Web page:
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Border Police Lash Out

The huge Palestinian flag that has been used by the village on demonstrations

by an ISM Media office volunteer

Today’s non-violent demonstration against the Wall in Bil’in was attacked by the Israeli soldiers, as usual. The demonstrators reached the gate in the annexation wall that is stealing some 60% of the village’s land. The gate was blocked by several jeeps with Israeli border police standing on top and menacingly waving their clubs and pointing their M16 rifles at the demonstrators.

The crowd of Palestinians, Israelis and internationals chanted and sang against the wall and called on the soldiers to leave the village. Mohammed Khatib of the Bil’in Popular Committee Against the Wall and Settlements stood on the gate and was beaten by three soldiers at once, seriously bruising him on the arms. Several other Palestinians were also beaten, although there ended up being no arrests this week.

Eventually, the military dispersed the demonstration using sound grenades, which, in conjunction with the beatings, provoked a few stones from some of the shabab. The soldiers then shot rubber bullets and teargas at the crowd. A 14 year old boy was wounded and Many tear gas suffered from tear gas inhalation.

Israeli Border Police lash out

This exchange repeated itself few times. Each time most of the demonstrators moved out of the line of fire. Israelis and internationals tried to stay close to the soldiers at the sides, talking to them and shouting at them – trying to convince them to stop shooting at children. The presence of internationals and Israelis, along with large amounts of journalists and photographers means that they rarely use live ammunition, unlike in places such as Nablus. There, very few internationals and press are present, and they regularly use live rounds against unarmed protesters – often children.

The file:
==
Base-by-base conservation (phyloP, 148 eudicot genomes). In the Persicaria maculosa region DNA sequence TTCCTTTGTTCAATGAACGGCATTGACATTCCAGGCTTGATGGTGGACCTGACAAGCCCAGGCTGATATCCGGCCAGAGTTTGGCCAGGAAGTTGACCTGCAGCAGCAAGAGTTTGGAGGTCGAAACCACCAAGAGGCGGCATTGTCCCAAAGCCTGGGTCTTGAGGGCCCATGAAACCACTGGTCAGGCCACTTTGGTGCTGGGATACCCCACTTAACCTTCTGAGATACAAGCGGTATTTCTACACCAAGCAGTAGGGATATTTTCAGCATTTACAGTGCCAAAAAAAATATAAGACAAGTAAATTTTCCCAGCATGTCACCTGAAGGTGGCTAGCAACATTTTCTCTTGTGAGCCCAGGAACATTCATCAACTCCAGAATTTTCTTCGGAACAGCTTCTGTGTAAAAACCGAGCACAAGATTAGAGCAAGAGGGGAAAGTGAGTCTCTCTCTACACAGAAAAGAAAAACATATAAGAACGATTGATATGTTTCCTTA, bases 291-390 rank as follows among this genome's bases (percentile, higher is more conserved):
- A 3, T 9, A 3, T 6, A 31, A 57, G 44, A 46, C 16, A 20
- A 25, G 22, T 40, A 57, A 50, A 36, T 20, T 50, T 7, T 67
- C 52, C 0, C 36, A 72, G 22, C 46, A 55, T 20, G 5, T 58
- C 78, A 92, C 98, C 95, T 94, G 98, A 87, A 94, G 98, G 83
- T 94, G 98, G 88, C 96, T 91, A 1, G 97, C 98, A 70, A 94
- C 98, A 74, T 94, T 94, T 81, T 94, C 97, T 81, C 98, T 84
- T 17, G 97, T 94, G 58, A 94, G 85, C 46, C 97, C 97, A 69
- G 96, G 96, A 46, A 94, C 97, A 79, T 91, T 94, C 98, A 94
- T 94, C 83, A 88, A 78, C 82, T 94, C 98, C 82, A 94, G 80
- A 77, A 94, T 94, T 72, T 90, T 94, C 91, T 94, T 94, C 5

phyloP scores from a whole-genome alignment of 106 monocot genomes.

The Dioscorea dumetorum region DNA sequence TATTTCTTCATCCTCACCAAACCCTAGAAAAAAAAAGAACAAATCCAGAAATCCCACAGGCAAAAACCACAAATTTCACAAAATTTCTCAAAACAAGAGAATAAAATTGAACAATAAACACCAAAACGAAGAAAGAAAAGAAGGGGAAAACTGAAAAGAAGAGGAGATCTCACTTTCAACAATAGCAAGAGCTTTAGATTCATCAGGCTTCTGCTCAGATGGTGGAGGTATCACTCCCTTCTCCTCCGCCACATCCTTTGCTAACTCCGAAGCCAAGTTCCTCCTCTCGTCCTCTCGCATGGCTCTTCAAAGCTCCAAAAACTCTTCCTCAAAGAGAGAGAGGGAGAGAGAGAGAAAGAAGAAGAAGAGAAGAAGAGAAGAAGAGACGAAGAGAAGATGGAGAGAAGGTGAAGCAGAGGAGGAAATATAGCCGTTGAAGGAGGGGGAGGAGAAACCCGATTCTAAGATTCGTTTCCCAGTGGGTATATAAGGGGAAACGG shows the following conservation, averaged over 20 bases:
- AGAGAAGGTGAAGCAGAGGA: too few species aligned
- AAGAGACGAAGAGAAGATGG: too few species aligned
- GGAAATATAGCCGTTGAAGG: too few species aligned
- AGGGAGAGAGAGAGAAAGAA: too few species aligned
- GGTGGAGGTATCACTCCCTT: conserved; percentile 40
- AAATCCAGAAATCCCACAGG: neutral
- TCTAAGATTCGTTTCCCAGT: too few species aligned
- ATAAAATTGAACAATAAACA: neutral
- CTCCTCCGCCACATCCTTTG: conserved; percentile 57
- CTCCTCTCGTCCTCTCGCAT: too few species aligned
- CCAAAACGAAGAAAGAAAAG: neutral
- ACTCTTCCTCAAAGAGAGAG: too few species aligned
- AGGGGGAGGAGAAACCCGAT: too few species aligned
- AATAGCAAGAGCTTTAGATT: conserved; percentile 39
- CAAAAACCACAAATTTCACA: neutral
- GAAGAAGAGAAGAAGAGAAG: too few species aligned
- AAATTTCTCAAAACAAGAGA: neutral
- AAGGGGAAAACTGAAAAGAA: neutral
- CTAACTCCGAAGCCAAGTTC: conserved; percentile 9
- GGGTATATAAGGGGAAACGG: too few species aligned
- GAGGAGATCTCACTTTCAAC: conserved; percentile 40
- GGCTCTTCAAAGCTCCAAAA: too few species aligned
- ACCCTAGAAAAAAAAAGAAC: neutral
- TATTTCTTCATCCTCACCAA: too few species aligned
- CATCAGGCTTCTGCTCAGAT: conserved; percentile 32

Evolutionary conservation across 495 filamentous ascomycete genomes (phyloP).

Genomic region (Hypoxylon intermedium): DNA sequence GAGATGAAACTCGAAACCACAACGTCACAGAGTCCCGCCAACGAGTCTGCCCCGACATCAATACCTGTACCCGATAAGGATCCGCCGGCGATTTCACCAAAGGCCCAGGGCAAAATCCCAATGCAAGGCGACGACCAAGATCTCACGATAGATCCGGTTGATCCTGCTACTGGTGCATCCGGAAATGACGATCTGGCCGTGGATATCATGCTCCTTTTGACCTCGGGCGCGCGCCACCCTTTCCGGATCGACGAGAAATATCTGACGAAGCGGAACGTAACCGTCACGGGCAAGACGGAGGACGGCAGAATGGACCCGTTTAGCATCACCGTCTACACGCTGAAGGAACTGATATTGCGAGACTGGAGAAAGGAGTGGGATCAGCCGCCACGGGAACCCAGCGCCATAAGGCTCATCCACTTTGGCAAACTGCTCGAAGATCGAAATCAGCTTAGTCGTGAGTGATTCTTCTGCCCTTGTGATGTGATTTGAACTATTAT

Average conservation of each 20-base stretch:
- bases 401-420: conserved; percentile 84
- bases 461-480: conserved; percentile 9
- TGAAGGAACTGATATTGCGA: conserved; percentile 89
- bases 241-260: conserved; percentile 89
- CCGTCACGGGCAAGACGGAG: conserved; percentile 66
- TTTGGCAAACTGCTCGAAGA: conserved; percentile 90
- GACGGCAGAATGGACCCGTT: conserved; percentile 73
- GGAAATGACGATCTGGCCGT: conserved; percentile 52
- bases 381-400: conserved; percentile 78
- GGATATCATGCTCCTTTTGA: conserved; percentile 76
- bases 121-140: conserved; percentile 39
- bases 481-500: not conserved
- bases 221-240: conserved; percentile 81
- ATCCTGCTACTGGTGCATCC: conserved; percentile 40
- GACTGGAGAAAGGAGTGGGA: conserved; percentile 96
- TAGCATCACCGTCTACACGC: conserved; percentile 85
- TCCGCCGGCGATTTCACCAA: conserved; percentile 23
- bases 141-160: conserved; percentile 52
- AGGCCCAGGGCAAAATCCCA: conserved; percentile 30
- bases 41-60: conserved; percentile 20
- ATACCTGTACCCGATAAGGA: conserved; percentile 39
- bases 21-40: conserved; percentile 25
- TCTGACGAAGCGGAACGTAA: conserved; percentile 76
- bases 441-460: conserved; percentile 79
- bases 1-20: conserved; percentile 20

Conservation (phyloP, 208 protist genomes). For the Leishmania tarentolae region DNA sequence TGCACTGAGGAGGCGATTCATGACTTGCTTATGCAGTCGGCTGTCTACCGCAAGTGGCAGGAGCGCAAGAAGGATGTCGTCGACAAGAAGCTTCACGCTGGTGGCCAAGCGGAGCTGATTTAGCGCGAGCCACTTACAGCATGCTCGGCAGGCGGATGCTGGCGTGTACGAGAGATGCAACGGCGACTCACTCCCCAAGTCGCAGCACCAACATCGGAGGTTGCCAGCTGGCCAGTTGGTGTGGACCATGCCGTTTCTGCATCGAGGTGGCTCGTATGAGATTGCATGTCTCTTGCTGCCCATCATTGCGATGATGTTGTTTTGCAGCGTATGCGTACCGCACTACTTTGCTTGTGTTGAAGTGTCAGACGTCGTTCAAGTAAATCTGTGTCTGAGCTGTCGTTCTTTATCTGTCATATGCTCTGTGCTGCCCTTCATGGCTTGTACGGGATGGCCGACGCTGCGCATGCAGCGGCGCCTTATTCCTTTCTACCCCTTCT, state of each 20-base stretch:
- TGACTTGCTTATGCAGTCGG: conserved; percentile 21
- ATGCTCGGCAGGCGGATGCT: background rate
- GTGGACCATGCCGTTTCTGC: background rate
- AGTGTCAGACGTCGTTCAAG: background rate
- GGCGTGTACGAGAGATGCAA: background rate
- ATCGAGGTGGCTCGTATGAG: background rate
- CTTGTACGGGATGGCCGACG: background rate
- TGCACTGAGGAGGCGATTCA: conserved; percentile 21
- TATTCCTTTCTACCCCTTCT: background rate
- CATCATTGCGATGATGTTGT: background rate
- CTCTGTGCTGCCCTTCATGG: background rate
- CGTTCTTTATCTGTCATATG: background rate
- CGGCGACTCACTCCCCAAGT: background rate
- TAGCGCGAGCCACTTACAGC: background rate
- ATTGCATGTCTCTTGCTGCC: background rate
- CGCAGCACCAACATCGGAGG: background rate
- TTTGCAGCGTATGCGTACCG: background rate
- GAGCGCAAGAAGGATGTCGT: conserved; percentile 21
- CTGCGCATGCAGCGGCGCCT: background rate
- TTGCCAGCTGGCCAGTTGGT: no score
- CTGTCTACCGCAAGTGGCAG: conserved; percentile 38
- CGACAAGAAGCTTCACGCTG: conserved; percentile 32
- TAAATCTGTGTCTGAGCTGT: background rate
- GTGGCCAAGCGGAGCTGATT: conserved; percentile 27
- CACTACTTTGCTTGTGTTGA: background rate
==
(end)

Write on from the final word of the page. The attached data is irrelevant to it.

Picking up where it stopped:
A soldier points his rifle at unarmed demonstrators. Rubber coated metal bullets are often lethal – a boy in Nablus shot in the head with one three days ago is in critical condition, and is not expected to escape brain-death.

The Popular Committee is expecting the Wall in Bil’in to be completed in July, so they now fear an escalation in the oppression of the army against the village – in terms of both arrests and general levels of violence used against the villagers. Abdullah Abu-Rahme, co-ordinator of the Popular Committee called for as many Israelis and internationals as possible to join them now – both on the weekly demonstrations and to stay overnight in the village and the outpost to act as an presence in case of army entering the village.